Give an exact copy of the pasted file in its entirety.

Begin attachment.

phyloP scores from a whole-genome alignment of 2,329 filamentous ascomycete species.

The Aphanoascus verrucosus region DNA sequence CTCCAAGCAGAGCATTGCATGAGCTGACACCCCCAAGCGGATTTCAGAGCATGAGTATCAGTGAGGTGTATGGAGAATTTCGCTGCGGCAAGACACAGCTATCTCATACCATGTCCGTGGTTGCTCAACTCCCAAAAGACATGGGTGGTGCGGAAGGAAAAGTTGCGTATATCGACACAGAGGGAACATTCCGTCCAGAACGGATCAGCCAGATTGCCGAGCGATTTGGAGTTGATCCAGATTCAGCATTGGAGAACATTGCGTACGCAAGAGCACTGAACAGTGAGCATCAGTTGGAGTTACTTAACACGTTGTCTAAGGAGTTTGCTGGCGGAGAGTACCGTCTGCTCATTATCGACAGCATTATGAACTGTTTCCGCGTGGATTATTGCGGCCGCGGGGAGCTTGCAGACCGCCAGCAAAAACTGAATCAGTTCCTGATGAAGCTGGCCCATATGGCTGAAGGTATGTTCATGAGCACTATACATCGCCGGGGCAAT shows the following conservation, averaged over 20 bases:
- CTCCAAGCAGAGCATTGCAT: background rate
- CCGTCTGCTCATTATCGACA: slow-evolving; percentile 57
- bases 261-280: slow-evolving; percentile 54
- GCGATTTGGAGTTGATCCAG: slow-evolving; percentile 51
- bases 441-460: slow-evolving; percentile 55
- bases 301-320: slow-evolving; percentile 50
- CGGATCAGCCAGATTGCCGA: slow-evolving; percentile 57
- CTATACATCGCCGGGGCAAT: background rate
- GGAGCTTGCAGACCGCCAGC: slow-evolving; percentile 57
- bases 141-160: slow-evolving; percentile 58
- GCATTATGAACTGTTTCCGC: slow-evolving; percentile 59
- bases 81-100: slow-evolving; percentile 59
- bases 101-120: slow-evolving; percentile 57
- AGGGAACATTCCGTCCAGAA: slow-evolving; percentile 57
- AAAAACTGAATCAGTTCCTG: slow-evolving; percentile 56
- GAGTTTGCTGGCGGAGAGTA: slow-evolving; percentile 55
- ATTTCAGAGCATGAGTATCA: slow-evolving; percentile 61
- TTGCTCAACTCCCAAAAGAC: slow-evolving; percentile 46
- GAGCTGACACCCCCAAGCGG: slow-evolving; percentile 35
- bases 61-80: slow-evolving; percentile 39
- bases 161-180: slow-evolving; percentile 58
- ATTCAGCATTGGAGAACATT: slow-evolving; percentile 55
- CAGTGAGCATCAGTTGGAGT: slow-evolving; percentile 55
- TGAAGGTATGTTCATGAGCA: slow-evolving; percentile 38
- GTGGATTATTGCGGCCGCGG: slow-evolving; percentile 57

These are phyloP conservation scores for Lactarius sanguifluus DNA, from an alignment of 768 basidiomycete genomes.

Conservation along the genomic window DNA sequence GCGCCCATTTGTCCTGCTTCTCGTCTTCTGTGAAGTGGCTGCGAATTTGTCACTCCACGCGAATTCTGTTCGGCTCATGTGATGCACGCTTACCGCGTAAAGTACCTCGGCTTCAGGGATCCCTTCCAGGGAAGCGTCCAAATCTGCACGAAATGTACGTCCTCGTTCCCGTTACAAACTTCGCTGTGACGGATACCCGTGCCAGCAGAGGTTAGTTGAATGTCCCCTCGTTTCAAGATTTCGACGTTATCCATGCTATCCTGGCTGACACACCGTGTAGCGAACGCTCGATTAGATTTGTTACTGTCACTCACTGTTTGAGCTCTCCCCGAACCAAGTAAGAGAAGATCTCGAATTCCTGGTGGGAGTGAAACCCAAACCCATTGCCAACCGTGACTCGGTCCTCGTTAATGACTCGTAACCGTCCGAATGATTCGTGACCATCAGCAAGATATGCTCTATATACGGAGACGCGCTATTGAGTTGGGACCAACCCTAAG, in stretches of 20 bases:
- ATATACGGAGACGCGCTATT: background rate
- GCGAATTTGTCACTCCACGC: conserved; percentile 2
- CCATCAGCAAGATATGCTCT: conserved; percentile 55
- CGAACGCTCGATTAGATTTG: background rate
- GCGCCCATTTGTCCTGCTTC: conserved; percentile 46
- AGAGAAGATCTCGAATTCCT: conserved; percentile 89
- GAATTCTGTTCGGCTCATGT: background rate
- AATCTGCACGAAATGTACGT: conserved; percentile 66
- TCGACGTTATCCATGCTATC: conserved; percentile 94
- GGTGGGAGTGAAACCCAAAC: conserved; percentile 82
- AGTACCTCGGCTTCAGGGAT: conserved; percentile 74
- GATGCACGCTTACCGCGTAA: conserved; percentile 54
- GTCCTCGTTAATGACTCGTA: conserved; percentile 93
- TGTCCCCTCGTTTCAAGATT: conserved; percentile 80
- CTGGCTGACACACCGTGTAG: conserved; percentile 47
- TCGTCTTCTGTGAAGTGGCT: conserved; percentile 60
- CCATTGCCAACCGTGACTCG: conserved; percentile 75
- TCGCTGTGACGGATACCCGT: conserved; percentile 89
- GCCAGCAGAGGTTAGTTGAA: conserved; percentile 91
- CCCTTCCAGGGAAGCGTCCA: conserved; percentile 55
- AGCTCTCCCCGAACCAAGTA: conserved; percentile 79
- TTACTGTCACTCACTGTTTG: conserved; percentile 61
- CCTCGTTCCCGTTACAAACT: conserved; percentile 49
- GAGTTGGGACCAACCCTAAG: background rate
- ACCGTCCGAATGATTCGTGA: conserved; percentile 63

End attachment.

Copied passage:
phyloP scores from a whole-genome alignment of 2,329 filamentous ascomycete species.

The Aphanoascus verrucosus region DNA sequence CTCCAAGCAGAGCATTGCATGAGCTGACACCCCCAAGCGGATTTCAGAGCATGAGTATCAGTGAGGTGTATGGAGAATTTCGCTGCGGCAAGACACAGCTATCTCATACCATGTCCGTGGTTGCTCAACTCCCAAAAGACATGGGTGGTGCGGAAGGAAAAGTTGCGTATATCGACACAGAGGGAACATTCCGTCCAGAACGGATCAGCCAGATTGCCGAGCGATTTGGAGTTGATCCAGATTCAGCATTGGAGAACATTGCGTACGCAAGAGCACTGAACAGTGAGCATCAGTTGGAGTTACTTAACACGTTGTCTAAGGAGTTTGCTGGCGGAGAGTACCGTCTGCTCATTATCGACAGCATTATGAACTGTTTCCGCGTGGATTATTGCGGCCGCGGGGAGCTTGCAGACCGCCAGCAAAAACTGAATCAGTTCCTGATGAAGCTGGCCCATATGGCTGAAGGTATGTTCATGAGCACTATACATCGCCGGGGCAAT shows the following conservation, averaged over 20 bases:
- CTCCAAGCAGAGCATTGCAT: background rate
- CCGTCTGCTCATTATCGACA: slow-evolving; percentile 57
- bases 261-280: slow-evolving; percentile 54
- GCGATTTGGAGTTGATCCAG: slow-evolving; percentile 51
- bases 441-460: slow-evolving; percentile 55
- bases 301-320: slow-evolving; percentile 50
- CGGATCAGCCAGATTGCCGA: slow-evolving; percentile 57
- CTATACATCGCCGGGGCAAT: background rate
- GGAGCTTGCAGACCGCCAGC: slow-evolving; percentile 57
- bases 141-160: slow-evolving; percentile 58
- GCATTATGAACTGTTTCCGC: slow-evolving; percentile 59
- bases 81-100: slow-evolving; percentile 59
- bases 101-120: slow-evolving; percentile 57
- AGGGAACATTCCGTCCAGAA: slow-evolving; percentile 57
- AAAAACTGAATCAGTTCCTG: slow-evolving; percentile 56
- GAGTTTGCTGGCGGAGAGTA: slow-evolving; percentile 55
- ATTTCAGAGCATGAGTATCA: slow-evolving; percentile 61
- TTGCTCAACTCCCAAAAGAC: slow-evolving; percentile 46
- GAGCTGACACCCCCAAGCGG: slow-evolving; percentile 35
- bases 61-80: slow-evolving; percentile 39
- bases 161-180: slow-evolving; percentile 58
- ATTCAGCATTGGAGAACATT: slow-evolving; percentile 55
- CAGTGAGCATCAGTTGGAGT: slow-evolving; percentile 55
- TGAAGGTATGTTCATGAGCA: slow-evolving; percentile 38
- GTGGATTATTGCGGCCGCGG: slow-evolving; percentile 57

These are phyloP conservation scores for Lactarius sanguifluus DNA, from an alignment of 768 basidiomycete genomes.

Conservation along the genomic window DNA sequence GCGCCCATTTGTCCTGCTTCTCGTCTTCTGTGAAGTGGCTGCGAATTTGTCACTCCACGCGAATTCTGTTCGGCTCATGTGATGCACGCTTACCGCGTAAAGTACCTCGGCTTCAGGGATCCCTTCCAGGGAAGCGTCCAAATCTGCACGAAATGTACGTCCTCGTTCCCGTTACAAACTTCGCTGTGACGGATACCCGTGCCAGCAGAGGTTAGTTGAATGTCCCCTCGTTTCAAGATTTCGACGTTATCCATGCTATCCTGGCTGACACACCGTGTAGCGAACGCTCGATTAGATTTGTTACTGTCACTCACTGTTTGAGCTCTCCCCGAACCAAGTAAGAGAAGATCTCGAATTCCTGGTGGGAGTGAAACCCAAACCCATTGCCAACCGTGACTCGGTCCTCGTTAATGACTCGTAACCGTCCGAATGATTCGTGACCATCAGCAAGATATGCTCTATATACGGAGACGCGCTATTGAGTTGGGACCAACCCTAAG, in stretches of 20 bases:
- ATATACGGAGACGCGCTATT: background rate
- GCGAATTTGTCACTCCACGC: conserved; percentile 2
- CCATCAGCAAGATATGCTCT: conserved; percentile 55
- CGAACGCTCGATTAGATTTG: background rate
- GCGCCCATTTGTCCTGCTTC: conserved; percentile 46
- AGAGAAGATCTCGAATTCCT: conserved; percentile 89
- GAATTCTGTTCGGCTCATGT: background rate
- AATCTGCACGAAATGTACGT: conserved; percentile 66
- TCGACGTTATCCATGCTATC: conserved; percentile 94
- GGTGGGAGTGAAACCCAAAC: conserved; percentile 82
- AGTACCTCGGCTTCAGGGAT: conserved; percentile 74
- GATGCACGCTTACCGCGTAA: conserved; percentile 54
- GTCCTCGTTAATGACTCGTA: conserved; percentile 93
- TGTCCCCTCGTTTCAAGATT: conserved; percentile 80
- CTGGCTGACACACCGTGTAG: conserved; percentile 47
- TCGTCTTCTGTGAAGTGGCT: conserved; percentile 60
- CCATTGCCAACCGTGACTCG: conserved; percentile 75
- TCGCTGTGACGGATACCCGT: conserved; percentile 89
- GCCAGCAGAGGTTAGTTGAA: conserved; percentile 91
- CCCTTCCAGGGAAGCGTCCA: conserved; percentile 55
- AGCTCTCCCCGAACCAAGTA: conserved; percentile 79
- TTACTGTCACTCACTGTTTG: conserved; percentile 61
- CCTCGTTCCCGTTACAAACT: conserved; percentile 49
- GAGTTGGGACCAACCCTAAG: background rate
- ACCGTCCGAATGATTCGTGA: conserved; percentile 63